Types of Bolts
1. Gigantic jet - About 80 percent of all storm discharges are intracloud. But if one heads up and hits a weak positive charge in the upper layer, it exits skyward.
2. Bolt from the blue - Gigantic jets can exit the cloud sideways and touch down miles away from the storm that spawned them under a clear blue sky.
3. Spider - These discharges travel up to 60 miles per second over huge distances, moving laterally through horizontal layers.
4. Beaded - Certain segments of the kinked ion channel seem to glow brighter when seen from a particular angle.
5. Forked - When too much negative charge builds up at the end of a bolt, its channel can split apart in midair to form two or more offshoots.
6. Ribbon - Multiple strikes sometimes share the same channel. If the wind blows the channel sideways, the eye perceives a band of light in the microseconds between strokes.
7. Zigzag - As a storm dissipates, air between the cloud and the ground holds pockets of charge. This produces bolts that hop groundward from one pocket to the next.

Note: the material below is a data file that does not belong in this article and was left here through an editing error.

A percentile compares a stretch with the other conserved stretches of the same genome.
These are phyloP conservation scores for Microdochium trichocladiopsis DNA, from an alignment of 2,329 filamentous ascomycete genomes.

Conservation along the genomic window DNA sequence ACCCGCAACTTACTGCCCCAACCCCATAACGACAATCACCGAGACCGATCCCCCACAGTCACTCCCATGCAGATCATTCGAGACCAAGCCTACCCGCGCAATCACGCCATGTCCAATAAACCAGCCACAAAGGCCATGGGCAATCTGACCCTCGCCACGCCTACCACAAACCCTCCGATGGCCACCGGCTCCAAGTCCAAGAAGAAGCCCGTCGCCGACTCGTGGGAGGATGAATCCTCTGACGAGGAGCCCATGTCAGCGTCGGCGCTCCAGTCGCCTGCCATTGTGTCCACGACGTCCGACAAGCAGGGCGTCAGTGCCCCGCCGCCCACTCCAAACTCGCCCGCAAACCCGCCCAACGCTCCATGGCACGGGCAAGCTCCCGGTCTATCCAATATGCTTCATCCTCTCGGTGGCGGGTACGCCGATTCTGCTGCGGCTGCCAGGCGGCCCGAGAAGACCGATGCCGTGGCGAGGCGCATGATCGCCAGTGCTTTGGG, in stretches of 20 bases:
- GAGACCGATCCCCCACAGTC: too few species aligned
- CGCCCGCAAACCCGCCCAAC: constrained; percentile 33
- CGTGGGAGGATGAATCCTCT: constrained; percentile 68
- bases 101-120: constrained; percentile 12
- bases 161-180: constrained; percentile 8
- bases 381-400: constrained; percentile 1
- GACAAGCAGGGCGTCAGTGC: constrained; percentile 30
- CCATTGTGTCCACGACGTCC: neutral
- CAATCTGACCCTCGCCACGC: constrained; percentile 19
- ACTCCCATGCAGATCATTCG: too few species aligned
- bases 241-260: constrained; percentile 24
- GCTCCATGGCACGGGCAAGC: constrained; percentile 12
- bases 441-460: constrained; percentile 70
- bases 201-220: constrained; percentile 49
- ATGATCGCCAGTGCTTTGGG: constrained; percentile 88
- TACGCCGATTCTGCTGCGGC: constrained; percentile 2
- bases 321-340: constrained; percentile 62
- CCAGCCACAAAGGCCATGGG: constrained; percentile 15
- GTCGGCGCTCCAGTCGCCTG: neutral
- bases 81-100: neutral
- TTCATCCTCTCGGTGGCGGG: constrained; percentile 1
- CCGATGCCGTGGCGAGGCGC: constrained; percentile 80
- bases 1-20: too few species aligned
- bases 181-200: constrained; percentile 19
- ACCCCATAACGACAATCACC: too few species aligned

8. Ball - Grapefruit-sized, glowing spheres of electricity have been reported in the vicinity of thunderstorms. No one knows why.
9. Energetic narrow bipolar - These intracloud flashes are one of the strongest natural source of radio emissions. They last only 10 microseconds.
10. Red sprite - Positively charged cloud-to-ground lightning makes the cloud more negative. That negative field reaches upward above the cloud, where lower air densities mean less energy to produce a discharge—which then glows red.
11. Blue jet - According to one theory, negatively charged cloud-to-ground lightning makes the cloud more positive; the storm pumps the excess positivity skyward in a high-energy burst that makes the ionized air around it glow blue.